The PyTorch Transformer() class is made of a TransformerEncoder() and a TransformerDecoder(). Both are very complex and have a lot of parameters. My demo uses most of the default values to hide the complexity.


The Transformer class and its forward() method have a gazillion parameters. I used most of the default values but reduced the nhead parameter to 2 and didn’t use dropout. The output of the network is a set of 12 logits that indirectly represent the pseudo-probabilities of each of the 12 tokens.

Training

Training a Transformer network has a couple of major differences compared to training a simple architecture network. In a simple network you pass a batch of input values and get a batch of output values. But in a TA sequence-to-sequence network, you pass an input sequence, a target sequence that’s been shifted, and a target mask. These ideas are conceptually very tricky and a full explanation would take pages. I spent many days reading through the PyTorch documentation and dissecting a few of the examples I found on the Internet. There are a lot of details I don’t fully understand yet.

The key training code is:

. . . 
for bix,batch in enumerate(train_ldr):
  src = batch[0]  # src  [bs,10] inc sos eos
  tgt = batch[1]  # tgt  [bs,10]

  tgt_in = tgt[:,:-1]  # [bs,9] remove trail eos
  tgt_expect = tgt[:,1:]  # [bs,9] remove lead sos
  t_mask = \
    T.nn.Transformer.generate_square_subsequent_mask(9)
      
  # no padding so no src_pad_mask, tgt_pad_mask

  preds = net(src, tgt_in, \
    tgt_mask=t_mask) # [bs,seq,vocab]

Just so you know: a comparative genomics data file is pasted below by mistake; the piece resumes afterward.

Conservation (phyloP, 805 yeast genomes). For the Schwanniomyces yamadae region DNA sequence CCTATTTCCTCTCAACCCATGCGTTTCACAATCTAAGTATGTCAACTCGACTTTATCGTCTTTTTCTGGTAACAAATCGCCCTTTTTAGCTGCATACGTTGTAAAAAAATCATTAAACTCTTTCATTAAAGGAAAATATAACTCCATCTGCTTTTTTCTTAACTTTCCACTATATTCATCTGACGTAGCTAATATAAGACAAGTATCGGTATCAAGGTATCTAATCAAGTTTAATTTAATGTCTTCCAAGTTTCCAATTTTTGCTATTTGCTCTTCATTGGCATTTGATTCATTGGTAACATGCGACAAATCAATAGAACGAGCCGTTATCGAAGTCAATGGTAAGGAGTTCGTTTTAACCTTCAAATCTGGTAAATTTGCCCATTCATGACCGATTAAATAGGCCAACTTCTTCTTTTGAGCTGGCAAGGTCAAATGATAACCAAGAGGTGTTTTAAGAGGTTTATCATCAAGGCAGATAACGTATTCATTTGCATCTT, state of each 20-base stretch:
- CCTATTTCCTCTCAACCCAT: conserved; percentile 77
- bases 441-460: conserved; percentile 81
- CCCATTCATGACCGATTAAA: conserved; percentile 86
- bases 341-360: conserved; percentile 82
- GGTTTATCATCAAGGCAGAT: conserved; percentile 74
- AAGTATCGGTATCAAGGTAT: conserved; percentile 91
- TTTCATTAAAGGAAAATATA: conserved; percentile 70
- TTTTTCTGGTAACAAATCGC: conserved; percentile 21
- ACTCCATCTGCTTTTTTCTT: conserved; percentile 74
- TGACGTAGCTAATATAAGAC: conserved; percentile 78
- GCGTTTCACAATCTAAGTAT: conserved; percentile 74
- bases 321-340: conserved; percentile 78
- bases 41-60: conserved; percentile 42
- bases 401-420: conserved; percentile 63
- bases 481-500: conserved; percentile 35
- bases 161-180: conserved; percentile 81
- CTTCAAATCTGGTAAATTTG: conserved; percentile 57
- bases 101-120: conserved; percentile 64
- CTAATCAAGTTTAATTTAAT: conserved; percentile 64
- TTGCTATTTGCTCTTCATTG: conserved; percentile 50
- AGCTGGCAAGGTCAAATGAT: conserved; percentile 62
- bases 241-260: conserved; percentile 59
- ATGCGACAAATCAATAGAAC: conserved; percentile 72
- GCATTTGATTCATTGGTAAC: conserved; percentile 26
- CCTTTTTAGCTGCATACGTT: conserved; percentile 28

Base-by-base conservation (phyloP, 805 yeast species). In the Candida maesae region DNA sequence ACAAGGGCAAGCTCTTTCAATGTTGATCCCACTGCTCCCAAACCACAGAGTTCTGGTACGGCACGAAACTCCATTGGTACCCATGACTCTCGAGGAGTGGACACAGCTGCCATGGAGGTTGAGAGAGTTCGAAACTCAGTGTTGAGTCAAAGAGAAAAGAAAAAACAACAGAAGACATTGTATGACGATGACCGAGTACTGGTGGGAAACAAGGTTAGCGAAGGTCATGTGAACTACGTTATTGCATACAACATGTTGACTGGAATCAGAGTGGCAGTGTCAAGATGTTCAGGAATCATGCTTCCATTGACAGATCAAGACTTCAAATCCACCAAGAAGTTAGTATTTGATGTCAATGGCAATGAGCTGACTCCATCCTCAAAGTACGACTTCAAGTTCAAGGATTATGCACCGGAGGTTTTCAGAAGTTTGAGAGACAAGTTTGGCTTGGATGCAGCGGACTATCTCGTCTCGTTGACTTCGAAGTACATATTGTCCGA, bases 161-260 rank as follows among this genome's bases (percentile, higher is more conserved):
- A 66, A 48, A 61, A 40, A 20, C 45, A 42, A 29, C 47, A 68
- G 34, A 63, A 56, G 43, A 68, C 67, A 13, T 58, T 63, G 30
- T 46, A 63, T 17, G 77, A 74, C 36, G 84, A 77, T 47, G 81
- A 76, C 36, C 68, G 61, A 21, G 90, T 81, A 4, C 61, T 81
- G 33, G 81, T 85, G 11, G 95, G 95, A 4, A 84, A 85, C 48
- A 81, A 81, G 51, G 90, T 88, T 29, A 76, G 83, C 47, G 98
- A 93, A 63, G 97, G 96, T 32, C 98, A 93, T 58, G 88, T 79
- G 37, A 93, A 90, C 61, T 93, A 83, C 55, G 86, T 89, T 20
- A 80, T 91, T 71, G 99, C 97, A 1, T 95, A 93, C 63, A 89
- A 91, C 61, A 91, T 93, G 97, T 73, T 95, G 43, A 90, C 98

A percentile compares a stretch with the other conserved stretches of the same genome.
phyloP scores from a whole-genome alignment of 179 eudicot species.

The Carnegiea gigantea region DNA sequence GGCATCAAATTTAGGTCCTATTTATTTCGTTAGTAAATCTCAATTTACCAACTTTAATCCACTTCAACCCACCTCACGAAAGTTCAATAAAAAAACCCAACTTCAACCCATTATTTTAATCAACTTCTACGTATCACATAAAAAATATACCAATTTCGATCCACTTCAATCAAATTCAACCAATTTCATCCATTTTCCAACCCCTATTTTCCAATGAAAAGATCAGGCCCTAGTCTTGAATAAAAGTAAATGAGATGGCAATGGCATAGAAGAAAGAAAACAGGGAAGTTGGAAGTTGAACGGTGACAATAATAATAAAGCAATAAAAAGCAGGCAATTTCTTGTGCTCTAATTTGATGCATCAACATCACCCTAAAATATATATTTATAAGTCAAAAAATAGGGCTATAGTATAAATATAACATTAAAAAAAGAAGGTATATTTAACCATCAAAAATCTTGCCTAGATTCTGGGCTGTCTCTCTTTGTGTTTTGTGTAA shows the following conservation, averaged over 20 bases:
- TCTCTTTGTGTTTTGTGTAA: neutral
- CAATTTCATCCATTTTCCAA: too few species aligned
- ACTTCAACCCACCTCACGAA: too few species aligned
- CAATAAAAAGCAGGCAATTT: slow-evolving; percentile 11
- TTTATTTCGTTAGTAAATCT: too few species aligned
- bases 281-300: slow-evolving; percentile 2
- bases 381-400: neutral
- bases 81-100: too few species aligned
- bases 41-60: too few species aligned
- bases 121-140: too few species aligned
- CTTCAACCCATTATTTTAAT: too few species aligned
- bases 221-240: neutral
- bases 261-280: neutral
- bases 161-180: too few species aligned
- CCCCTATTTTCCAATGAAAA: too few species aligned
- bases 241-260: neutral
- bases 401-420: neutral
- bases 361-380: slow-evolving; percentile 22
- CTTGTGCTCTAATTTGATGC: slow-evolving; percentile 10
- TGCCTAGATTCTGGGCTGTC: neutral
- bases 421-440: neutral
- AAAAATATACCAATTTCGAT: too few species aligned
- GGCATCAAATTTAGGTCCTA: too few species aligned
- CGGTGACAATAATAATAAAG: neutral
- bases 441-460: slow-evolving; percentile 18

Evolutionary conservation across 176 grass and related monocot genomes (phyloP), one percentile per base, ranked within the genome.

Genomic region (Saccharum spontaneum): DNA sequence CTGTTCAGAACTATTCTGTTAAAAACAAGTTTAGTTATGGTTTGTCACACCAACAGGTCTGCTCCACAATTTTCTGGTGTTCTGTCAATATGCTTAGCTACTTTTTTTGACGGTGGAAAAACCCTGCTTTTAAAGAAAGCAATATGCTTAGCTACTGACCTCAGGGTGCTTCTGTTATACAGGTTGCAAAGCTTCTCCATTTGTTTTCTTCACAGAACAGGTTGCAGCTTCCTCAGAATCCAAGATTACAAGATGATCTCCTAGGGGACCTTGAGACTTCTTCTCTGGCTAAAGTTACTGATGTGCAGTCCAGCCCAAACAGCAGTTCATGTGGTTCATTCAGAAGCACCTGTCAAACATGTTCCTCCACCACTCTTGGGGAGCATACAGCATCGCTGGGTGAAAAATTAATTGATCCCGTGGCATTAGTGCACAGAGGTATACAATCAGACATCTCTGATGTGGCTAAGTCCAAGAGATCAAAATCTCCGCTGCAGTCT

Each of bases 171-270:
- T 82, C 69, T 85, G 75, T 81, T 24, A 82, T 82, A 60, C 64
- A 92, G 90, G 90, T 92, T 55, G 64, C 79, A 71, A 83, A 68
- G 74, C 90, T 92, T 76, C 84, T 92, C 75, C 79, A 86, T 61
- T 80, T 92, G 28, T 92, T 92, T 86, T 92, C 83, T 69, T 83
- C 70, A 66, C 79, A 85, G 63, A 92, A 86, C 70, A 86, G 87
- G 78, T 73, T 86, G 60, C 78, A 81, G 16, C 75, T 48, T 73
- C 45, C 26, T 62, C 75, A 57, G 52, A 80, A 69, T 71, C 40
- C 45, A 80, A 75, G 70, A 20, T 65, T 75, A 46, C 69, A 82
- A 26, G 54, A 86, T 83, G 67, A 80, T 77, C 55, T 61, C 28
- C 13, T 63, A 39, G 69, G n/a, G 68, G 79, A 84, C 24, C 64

# get preds shape to conform to tgt_expect
  preds = preds.permute(0,2,1)  # now [bs, vocab, seq] 

  loss_val = loss_func(preds, tgt_expect)
  epoch_loss += loss_val.item()

  opt.zero_grad()
  loss_val.backward()  # compute gradients
  opt.step()     # update weights
. . .

If you’re reading this blog post to help you understand Transformer sequence-to-sequence, I’ll reiterate that this code is extraordinarily tricky and complex. For example, unlike a simple neural network, here the shapes of the two sets of data passed to the CrossEntropyLoss loss_func() function are different sizes. Just wading through that issue alone took me a couple of days of reading documentation and experimentation.

Using the Trained Model

Using a standard neural network is simple: feed it some input and capture the output prediction. Using a Transformer sequence-to-sequence trained model is a significant challenge in itself.

src = T.tensor([[1, 4,5,6,7,6,5,4, 2]], 
  dtype=T.int64).to(device)
# should predict 5,6,7,8,7,6,5
tgt_in = T.tensor([[1]], dtype=T.int64).to(device)
t_mask = \
  T.nn.Transformer.generate_square_subsequent_mask(1)

with T.no_grad():
  preds = model(src, tgt_in, tgt_mask=t_mask)
# result is 12 logits where largest is at the
# predicted token

First I set up an arbitrary src sequence of 4,5,6,7,6,5,4. The predicted sequence should be 5,6,7,8,7,6,5. By feeding a tgt_in value of 1 (start-of-sequence) to the trained network, I figured the output should be the first token in the target — 5, which it was.